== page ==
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KM helps reshape the practice of law

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Traditionally, law firms are not the most entrepreneurial businesses. They don't tolerate failures or work on research development of their business processes as much as other sectors. For that reason, when knowledge management initiatives run into cultural roadblocks, the resistance to change can snowball on itself and bring progress to a halt. But that hasn't stopped the growing number of legal KM directors from pushing the envelope in terms of technology and collaboration innovations. We asked four of them about their strategies and changing roles. 

Patrick DiDomenico, director of knowledge management,
Ogletree, Deakins, Nash, Smoak & Stewart

Patrick DiDomenico's transition from a litigation attorney to KM director happened gradually. In his daily work as an attorney, he spent a lot of time figuring out how to work more efficiently, making his own digital case files instead of relying on paper case files, and figuring out ways to do research more efficiently. "I knew I wasn't the only one frustrated, so I decided to propose this to my firm as a position to help other attorneys with efficiencies." It turns out his firm at the time had been thinking the same thing and was already preparing a KM executive job description. He jumped at the opportunity. That was in 2005.

Two years ago, he moved to Ogletree Deakins with an opportunity to create a KM department from scratch. DiDomenico got to work right away structuring the department and figuring out which things would fall under KM. Besides library services, his team includes two knowledge management attorneys and a KM firm solutions group, which works on internal projects and content development such as a new intranet portal, along with a SharePoint development team. Another team works on extranets  and other client-facing applications.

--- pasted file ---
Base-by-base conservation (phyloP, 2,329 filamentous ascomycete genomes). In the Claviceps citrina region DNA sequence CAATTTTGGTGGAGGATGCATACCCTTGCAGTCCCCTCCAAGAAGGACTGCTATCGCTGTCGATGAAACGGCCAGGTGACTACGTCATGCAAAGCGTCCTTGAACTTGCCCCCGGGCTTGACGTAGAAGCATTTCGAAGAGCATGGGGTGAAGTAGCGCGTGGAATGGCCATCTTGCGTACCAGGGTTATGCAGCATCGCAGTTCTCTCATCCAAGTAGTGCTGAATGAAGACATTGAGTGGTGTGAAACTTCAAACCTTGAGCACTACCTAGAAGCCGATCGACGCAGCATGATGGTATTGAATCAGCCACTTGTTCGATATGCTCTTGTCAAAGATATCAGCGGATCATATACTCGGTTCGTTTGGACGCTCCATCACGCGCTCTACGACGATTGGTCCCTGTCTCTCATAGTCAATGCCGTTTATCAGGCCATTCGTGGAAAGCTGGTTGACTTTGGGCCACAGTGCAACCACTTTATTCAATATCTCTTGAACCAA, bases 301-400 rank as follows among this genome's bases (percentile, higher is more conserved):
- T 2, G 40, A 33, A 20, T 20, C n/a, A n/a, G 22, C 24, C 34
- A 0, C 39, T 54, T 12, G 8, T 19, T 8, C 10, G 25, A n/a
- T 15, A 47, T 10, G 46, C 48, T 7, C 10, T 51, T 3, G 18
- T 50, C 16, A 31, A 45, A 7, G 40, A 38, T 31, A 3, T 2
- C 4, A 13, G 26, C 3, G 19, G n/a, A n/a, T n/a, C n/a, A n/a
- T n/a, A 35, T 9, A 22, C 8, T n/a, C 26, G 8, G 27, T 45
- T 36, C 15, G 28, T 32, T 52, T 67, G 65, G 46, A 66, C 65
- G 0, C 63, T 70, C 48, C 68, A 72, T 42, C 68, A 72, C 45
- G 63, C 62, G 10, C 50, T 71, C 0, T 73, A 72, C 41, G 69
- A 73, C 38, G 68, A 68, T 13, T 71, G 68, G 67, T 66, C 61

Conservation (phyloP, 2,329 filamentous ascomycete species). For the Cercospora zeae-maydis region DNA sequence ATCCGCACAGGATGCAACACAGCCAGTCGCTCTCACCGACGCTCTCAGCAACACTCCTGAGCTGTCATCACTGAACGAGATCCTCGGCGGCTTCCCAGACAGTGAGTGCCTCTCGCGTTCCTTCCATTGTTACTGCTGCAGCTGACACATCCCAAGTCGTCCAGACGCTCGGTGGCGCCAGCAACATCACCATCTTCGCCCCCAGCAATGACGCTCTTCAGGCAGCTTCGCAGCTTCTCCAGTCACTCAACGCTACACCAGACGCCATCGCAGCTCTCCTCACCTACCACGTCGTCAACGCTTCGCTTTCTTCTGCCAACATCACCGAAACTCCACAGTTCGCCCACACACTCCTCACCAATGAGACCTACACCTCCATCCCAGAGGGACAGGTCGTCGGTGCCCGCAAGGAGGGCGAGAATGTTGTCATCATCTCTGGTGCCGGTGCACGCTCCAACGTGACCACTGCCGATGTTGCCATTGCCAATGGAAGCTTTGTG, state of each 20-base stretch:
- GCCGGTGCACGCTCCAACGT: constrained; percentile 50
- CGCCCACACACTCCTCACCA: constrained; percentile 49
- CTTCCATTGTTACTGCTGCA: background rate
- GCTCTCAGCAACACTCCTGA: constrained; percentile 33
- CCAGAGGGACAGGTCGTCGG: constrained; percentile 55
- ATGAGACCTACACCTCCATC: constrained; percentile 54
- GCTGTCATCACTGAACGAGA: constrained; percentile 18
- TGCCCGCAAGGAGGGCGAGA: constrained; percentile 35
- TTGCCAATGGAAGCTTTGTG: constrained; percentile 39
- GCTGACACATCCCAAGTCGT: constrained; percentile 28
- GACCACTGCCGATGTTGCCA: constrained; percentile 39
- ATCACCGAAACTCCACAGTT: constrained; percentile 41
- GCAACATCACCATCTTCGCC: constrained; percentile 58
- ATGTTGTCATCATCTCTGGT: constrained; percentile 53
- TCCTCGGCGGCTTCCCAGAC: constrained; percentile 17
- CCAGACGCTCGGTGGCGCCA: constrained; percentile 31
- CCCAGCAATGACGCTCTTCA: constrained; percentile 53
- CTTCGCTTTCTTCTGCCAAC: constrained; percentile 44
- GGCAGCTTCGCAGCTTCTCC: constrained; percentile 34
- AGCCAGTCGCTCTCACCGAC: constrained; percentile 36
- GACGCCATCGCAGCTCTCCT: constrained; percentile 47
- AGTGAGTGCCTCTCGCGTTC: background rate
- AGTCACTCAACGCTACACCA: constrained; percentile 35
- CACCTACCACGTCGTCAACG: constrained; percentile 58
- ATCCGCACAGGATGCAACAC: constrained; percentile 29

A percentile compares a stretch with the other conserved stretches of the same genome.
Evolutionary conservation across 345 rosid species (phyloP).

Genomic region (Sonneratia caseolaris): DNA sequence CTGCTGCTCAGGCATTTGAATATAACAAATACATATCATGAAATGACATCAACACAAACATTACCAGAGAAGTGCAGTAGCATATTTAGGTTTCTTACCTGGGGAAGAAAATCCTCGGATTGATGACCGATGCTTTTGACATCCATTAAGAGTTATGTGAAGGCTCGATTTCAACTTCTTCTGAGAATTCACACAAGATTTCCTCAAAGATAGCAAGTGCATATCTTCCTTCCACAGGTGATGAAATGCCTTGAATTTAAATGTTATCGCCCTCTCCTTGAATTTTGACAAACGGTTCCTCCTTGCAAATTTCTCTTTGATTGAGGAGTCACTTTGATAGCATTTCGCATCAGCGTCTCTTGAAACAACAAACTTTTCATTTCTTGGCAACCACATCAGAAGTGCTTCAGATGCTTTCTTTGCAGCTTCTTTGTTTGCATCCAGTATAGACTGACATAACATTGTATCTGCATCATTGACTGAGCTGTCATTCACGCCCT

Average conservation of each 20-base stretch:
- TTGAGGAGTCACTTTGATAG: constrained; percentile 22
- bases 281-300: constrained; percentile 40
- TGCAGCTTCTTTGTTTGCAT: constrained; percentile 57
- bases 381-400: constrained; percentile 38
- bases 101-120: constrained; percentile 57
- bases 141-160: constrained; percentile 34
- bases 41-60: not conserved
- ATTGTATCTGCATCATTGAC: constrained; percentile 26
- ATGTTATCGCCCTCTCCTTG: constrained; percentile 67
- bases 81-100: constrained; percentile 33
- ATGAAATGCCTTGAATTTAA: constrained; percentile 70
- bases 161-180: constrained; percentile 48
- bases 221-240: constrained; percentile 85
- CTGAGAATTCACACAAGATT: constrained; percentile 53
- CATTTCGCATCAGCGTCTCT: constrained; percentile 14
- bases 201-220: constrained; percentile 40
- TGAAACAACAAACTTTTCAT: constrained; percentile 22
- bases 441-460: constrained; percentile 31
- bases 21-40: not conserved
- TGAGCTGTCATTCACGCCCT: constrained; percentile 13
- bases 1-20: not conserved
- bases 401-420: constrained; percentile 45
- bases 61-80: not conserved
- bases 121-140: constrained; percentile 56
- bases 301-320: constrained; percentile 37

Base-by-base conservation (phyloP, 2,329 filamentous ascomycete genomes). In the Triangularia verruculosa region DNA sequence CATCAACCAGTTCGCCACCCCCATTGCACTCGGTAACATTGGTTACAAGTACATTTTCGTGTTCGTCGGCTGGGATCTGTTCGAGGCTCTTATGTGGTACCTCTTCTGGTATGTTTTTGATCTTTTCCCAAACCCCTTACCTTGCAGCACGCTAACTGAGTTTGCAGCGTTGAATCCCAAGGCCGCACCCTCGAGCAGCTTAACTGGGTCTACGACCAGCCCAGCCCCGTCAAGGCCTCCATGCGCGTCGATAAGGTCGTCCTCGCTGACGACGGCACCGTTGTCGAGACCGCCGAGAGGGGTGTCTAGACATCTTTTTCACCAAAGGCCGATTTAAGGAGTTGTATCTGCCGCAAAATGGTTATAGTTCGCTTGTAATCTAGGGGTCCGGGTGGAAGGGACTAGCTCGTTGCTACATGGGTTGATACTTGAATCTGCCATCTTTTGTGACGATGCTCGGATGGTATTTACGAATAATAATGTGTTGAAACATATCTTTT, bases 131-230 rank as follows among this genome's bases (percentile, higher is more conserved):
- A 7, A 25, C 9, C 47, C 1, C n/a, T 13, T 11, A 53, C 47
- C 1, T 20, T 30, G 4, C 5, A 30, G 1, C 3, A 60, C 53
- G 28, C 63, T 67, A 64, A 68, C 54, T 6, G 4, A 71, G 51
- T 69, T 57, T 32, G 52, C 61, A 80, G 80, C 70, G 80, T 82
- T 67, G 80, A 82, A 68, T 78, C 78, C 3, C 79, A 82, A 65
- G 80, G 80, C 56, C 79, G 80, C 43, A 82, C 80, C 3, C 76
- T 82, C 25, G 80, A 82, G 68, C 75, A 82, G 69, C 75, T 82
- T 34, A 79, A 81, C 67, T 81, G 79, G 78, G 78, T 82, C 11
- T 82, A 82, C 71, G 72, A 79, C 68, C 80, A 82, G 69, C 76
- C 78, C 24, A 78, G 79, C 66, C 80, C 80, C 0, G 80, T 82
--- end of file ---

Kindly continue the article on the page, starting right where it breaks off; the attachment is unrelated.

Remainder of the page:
It was fairly obvious to him which things to tackle first. "We were a firm with a large footprint (45 offices), hundreds of attorneys and growing fast. We had a matter-centric document management system and that is a good place to start, but it isn't easy to find things in. It is not easily searchable. So we implemented an enterprise search capability for that," he says. "Then we revamped the intranet from a basic legacy one to one more strategically deployed based on SharePoint."

DiDomenico says that the fact that he was a litigator for many years helps him get buy-in from attorneys. "It helps that you have walked in their shoes. You are a member of the club, went through the same pain of law school, bar exam and work in litigation," he says. "If they tell me their file organization is one way, they don't need to take two hours to explain that to me because I get it, and I can communicate the heart of the matter to the IT folks, for instance. From my experience, someone who understands well the experience of practicing law has an advantage, although I do know some chief knowledge officers in law who are very smart and talented people and are not attorneys." 

Joshua Capy, director of knowledge management, Clearspire